Halls of Fame are for the living. Bronze statues are for the dead.
Sometimes we get so caught up in the aura of a worshipped living human that we forget how fragile heroes are to the ongoing slaughter of anyone’s reputation from the fallout of outrageous human affair. There never should have been a statue of Jo Paterno while he still breathed the air of this often rancid planet. All he had to do was look the other way from a situation that should never have been ignored and his prematurely placed physical likeness was destined to come down. It had become a reminder of betrayal – and not a monument to trust.
And so it has. Come down. Taken down. As it should have been. Removed. Because it never should have been there in the first place.
Sadly for Joe Paterno, the penalty for not doing the right thing to the fullest degree and, perhaps, consciously or unconsciously, conspiring with others at Penn State to cover up the Jerry Sandusky violation of children until the problem “went away,” was this dismantling of the glory that previously had been wrapped around his name.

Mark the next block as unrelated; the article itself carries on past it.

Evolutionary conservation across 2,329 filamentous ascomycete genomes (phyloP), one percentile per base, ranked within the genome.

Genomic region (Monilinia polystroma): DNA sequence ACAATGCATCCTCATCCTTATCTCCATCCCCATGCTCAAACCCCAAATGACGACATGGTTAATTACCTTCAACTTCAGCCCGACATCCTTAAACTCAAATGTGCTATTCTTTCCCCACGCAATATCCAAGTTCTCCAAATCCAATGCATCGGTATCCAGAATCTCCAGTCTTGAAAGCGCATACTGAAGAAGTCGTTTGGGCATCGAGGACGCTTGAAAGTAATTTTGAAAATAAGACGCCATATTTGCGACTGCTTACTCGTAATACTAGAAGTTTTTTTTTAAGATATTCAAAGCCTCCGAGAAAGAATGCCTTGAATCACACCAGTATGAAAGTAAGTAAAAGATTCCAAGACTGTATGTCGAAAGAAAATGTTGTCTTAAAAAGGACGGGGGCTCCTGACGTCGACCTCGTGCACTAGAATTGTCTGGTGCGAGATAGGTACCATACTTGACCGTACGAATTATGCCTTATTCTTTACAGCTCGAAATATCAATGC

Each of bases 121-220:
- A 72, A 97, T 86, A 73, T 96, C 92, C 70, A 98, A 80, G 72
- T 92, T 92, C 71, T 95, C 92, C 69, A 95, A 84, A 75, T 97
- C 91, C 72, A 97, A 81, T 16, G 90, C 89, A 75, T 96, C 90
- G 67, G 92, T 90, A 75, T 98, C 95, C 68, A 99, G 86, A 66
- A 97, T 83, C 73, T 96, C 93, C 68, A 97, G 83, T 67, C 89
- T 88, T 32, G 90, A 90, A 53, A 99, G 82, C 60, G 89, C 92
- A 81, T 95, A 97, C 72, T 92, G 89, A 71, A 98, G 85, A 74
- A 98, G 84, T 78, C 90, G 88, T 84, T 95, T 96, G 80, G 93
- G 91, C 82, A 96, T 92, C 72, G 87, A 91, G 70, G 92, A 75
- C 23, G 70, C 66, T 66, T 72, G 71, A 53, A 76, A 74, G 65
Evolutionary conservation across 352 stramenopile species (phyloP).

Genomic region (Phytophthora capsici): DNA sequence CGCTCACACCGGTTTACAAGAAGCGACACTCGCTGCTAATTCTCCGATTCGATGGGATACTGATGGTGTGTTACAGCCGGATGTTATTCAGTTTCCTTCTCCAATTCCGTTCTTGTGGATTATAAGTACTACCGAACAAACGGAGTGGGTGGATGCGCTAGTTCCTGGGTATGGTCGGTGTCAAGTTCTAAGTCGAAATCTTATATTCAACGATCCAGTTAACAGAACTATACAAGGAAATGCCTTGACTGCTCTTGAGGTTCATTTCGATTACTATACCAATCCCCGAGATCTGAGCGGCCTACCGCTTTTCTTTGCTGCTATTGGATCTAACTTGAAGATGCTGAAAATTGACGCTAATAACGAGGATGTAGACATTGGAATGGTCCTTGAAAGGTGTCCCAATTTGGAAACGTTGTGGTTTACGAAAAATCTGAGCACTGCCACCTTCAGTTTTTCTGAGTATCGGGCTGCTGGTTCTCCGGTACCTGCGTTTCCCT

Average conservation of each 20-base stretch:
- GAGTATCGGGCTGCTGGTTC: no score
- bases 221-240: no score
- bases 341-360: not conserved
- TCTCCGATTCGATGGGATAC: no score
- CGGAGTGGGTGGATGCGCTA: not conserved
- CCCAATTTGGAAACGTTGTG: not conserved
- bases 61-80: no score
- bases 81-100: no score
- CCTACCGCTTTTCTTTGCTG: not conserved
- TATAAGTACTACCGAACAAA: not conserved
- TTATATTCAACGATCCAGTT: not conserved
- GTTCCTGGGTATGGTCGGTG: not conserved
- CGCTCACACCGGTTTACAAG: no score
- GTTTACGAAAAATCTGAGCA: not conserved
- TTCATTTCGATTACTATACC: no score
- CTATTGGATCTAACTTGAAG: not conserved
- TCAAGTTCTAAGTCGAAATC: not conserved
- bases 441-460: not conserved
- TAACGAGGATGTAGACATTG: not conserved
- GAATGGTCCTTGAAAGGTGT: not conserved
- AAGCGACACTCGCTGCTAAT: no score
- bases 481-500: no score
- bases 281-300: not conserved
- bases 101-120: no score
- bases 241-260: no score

And now the innocent are thrown under the bus with the guilty. All the young people on football scholarship at Penn State that had nothing to do with the actions (or inactions) of their university, must choose between transferring elsewhere, playing for nothing, or not playing at all. Once again, life rises up to remind us that, even when the hammer of justice lands, life isn’t fair.
Tags: Joe Paterno Statue essay